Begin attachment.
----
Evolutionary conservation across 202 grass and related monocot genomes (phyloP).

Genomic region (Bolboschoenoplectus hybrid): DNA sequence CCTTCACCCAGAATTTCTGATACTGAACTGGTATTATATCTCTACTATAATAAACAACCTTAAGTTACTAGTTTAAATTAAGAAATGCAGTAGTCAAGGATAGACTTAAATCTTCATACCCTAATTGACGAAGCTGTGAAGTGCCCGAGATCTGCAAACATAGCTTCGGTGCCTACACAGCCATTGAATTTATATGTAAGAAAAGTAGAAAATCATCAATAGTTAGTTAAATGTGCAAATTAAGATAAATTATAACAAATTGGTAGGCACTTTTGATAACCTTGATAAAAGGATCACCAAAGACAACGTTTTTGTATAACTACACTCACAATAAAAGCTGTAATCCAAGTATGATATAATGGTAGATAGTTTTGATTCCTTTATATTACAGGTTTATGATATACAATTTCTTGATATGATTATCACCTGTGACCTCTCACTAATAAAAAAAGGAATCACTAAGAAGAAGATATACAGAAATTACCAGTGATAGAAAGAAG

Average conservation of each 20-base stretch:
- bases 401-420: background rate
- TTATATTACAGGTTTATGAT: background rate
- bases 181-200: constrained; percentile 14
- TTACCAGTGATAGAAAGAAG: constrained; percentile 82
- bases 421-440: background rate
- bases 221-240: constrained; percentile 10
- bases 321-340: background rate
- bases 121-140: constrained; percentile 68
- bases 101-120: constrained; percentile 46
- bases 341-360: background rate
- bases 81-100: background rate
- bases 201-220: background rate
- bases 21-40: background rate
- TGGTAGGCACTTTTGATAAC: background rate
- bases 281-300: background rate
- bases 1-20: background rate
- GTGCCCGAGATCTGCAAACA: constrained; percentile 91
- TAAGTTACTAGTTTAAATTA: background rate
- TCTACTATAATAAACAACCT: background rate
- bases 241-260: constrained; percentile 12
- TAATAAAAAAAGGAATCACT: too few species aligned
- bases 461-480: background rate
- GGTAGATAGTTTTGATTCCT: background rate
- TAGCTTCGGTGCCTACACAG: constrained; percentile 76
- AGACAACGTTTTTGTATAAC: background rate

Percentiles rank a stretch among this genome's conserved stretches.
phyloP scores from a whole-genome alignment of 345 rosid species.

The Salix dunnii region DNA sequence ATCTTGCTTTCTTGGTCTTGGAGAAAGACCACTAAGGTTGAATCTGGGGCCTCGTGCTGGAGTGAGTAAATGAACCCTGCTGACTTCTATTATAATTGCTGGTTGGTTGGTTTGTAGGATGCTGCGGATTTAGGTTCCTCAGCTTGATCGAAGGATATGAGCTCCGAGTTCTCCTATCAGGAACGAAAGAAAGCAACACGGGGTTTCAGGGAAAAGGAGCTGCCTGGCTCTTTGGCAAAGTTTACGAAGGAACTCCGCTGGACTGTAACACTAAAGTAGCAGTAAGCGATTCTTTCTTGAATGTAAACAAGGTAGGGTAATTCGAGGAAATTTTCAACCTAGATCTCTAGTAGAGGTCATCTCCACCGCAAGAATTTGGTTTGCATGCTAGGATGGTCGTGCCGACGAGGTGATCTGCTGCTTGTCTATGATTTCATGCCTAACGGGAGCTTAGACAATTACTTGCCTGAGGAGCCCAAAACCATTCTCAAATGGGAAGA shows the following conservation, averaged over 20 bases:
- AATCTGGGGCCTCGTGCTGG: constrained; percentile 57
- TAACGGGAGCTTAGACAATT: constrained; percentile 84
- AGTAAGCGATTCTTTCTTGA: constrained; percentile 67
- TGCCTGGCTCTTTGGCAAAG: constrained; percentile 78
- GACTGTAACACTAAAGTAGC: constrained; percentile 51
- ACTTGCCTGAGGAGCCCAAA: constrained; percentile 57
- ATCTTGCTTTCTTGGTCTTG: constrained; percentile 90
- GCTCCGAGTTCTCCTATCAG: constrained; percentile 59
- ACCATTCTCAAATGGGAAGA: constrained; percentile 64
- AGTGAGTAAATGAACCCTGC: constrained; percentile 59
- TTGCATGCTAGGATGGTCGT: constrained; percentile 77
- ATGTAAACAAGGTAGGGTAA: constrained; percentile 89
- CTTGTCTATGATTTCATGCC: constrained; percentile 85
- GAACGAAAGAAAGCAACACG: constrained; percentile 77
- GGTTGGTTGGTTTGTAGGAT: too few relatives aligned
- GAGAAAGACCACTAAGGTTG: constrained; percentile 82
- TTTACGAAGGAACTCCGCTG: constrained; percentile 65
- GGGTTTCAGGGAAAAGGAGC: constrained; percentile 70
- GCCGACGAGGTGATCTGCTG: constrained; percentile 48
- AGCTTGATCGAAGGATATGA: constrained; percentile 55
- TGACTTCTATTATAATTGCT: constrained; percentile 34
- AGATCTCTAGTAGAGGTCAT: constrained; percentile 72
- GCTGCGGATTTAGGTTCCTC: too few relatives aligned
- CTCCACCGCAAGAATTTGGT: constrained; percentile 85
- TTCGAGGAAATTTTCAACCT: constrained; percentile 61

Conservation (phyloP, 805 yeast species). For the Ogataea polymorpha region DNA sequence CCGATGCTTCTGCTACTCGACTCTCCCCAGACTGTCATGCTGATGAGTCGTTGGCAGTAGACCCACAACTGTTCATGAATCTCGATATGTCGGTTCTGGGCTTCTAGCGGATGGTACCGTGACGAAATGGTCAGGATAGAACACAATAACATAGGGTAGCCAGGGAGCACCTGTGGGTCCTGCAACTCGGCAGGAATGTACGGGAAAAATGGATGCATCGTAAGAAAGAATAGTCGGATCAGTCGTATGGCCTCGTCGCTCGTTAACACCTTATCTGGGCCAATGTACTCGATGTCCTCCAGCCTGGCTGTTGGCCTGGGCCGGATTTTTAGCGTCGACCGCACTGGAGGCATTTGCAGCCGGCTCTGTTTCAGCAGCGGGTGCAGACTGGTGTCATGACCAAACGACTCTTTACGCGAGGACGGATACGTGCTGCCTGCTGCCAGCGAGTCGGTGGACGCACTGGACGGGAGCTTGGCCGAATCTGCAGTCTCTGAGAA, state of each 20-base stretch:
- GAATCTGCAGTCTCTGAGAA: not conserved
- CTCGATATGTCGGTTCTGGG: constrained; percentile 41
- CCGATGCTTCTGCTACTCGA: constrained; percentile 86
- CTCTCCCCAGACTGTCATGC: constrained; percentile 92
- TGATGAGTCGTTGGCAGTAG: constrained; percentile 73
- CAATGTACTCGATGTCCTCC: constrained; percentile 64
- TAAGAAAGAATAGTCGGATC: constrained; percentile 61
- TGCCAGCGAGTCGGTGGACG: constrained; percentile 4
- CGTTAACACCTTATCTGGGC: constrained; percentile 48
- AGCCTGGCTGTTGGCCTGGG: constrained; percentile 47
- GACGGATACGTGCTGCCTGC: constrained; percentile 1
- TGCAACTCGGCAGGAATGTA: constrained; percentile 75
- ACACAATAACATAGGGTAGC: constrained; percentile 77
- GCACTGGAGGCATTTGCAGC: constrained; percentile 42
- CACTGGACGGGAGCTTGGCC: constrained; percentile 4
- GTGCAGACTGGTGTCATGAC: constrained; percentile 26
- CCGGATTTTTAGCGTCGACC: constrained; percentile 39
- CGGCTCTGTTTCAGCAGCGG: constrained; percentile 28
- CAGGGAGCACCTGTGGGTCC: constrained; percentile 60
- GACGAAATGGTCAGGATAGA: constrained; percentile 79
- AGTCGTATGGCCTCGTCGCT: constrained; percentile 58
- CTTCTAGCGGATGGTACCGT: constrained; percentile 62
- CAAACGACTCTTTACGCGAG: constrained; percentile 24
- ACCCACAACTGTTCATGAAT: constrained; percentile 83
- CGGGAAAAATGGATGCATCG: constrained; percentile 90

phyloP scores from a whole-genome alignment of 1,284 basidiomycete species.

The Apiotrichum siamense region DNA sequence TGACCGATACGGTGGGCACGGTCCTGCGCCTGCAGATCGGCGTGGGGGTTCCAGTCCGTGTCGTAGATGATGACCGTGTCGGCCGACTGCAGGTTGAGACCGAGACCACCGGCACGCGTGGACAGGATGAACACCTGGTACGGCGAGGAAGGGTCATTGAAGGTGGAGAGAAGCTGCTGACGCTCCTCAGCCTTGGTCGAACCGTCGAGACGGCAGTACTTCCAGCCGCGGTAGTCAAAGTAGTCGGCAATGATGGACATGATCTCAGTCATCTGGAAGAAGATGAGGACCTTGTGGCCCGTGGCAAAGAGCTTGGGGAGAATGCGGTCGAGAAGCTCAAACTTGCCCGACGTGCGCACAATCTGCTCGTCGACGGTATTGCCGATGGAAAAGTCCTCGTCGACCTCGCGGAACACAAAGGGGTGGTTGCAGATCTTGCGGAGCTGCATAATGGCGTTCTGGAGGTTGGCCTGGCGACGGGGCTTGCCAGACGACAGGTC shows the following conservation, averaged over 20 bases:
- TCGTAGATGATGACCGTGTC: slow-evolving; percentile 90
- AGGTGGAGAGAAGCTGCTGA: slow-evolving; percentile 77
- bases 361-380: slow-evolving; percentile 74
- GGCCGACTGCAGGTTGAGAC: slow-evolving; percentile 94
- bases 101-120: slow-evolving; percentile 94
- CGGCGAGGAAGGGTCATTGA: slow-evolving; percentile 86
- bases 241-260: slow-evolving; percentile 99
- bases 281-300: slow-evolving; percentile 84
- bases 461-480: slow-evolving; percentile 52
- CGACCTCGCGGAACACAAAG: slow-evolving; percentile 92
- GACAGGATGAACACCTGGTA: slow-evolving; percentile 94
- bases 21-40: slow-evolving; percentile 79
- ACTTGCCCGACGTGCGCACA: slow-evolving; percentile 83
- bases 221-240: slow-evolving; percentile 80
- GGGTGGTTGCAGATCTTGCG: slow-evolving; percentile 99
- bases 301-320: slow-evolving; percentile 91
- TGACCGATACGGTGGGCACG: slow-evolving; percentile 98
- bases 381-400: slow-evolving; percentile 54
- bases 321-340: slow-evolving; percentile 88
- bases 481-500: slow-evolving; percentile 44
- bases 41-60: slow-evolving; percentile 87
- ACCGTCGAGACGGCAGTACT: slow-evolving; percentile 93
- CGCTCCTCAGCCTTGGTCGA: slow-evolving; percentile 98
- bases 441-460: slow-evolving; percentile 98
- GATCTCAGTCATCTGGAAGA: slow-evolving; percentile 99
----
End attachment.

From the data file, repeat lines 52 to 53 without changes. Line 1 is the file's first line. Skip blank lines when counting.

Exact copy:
- TGACTTCTATTATAATTGCT: constrained; percentile 34
- AGATCTCTAGTAGAGGTCAT: constrained; percentile 72